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Articles by K. Thamaphat
Total Records ( 1 ) for K. Thamaphat
  K. Thamaphat , C. Oopathump and B. Panacharoensawad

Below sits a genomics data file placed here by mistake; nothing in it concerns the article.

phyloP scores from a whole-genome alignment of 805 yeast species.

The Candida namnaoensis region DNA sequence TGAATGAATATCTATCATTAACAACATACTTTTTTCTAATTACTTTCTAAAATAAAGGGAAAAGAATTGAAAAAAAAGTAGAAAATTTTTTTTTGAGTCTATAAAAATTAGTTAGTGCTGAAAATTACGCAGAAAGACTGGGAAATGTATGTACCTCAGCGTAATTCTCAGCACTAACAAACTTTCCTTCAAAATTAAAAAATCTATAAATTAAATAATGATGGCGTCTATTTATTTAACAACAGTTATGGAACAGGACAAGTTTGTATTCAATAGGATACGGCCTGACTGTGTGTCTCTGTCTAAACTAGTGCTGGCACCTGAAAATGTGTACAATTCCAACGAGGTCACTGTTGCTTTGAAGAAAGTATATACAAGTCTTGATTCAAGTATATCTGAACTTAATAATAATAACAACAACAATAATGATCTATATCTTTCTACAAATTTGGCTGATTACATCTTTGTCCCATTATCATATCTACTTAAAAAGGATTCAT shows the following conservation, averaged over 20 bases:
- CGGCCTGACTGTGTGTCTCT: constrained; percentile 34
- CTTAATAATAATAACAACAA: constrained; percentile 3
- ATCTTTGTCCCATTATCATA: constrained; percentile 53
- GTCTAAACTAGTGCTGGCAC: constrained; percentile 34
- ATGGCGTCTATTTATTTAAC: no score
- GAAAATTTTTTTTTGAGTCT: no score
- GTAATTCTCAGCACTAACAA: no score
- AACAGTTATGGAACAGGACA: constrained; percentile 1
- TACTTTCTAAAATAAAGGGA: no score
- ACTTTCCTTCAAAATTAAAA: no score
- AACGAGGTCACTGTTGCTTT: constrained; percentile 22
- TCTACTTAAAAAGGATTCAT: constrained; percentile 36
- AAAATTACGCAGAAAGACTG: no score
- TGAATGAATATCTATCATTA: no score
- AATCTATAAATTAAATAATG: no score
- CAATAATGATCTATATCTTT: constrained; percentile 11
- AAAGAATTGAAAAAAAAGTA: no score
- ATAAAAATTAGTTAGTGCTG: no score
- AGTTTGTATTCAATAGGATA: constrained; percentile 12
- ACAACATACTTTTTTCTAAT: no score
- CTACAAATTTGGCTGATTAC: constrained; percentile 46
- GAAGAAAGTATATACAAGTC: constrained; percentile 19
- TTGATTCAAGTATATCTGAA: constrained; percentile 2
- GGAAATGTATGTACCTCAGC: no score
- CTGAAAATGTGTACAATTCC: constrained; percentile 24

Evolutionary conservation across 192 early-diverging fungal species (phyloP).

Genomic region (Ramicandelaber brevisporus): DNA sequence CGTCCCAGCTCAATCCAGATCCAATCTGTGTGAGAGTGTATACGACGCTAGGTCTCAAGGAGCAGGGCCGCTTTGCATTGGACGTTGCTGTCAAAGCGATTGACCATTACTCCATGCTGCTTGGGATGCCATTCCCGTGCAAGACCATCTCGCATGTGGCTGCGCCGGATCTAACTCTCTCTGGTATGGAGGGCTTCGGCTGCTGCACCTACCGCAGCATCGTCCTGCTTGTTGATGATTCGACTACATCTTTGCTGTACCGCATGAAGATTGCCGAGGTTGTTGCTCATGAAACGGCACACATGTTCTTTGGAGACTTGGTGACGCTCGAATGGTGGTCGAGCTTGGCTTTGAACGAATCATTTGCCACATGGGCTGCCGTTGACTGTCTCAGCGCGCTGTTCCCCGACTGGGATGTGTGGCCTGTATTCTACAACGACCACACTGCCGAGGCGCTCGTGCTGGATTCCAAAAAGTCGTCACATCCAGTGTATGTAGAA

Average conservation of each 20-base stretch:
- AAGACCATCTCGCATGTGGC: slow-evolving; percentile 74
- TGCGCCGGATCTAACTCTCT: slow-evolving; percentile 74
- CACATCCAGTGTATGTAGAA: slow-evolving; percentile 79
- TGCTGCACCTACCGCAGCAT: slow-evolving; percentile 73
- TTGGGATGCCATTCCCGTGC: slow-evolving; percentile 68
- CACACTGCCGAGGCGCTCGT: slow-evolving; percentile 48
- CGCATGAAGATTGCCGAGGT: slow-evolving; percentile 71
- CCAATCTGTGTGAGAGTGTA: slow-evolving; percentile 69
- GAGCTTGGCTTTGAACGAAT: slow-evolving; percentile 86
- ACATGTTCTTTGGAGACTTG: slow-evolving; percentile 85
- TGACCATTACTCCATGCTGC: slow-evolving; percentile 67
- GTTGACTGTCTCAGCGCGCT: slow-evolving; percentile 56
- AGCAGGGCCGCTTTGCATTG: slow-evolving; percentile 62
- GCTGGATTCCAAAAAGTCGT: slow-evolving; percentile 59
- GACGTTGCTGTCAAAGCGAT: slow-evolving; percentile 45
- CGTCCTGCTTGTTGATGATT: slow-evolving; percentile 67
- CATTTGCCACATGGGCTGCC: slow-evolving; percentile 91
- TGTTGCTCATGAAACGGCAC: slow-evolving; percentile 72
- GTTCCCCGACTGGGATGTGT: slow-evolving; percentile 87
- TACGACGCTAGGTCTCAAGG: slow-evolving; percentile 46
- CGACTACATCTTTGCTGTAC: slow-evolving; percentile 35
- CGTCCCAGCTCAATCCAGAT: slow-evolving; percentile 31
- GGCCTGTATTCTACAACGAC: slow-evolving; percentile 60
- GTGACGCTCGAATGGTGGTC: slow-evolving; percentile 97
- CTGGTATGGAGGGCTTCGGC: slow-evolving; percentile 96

The bactericidal mechanisms of low-voltage alternating current (0-300 mA cm-2) on the bacteria B. cereus were investigated. The B. cereus cells in logarithmic phase suspended in phosphate buffer solution (0.2 M) were exposed to alternating current of 50 Hz, 120 V under aerobic conditions. The related parameters for bactericidal actions by low-voltage alternating current were measured. At the temperature 29±3°C (non-lethal temperature), the surviving fractions of cells exposed to Alternating Current (AC) were decreased with an increase in current density for a definite exposure time. At a certain current density, the surviving fractions were decreased proportionally with exposure time. The lethal effect to cells was attributed to the toxicity of hydrogen peroxide and direct effect of alternating current. These surviving fractions were closely related to the amount of H2O2 formed in the cell suspensions. At a definite current density, the amount of H2O2 in the suspension increased with increasing AC-exposure time. At a definite exposure time, the amount of H2O2 increased with increasing current density. The H2O2 was produced on the surface of carbon electrodes by AC-electrolytic reduction of dissolved oxygen. The suitable condition for efficient bactericidal by low-voltage AC at non-lethal temperature was AC-exposure at 300 mA cm-2 for 1 h or 200 mA cm-2 for 3 h. This study shows that the low-voltage alternating current method is a promising technology for the nonthermal pasteurization of foods and is an appropriate complement or replacement of traditional thermal. Furthermore, the mechanism of bactericidal activity by AC may offer a useful method for eradicating bacteria from catheter surfaces.
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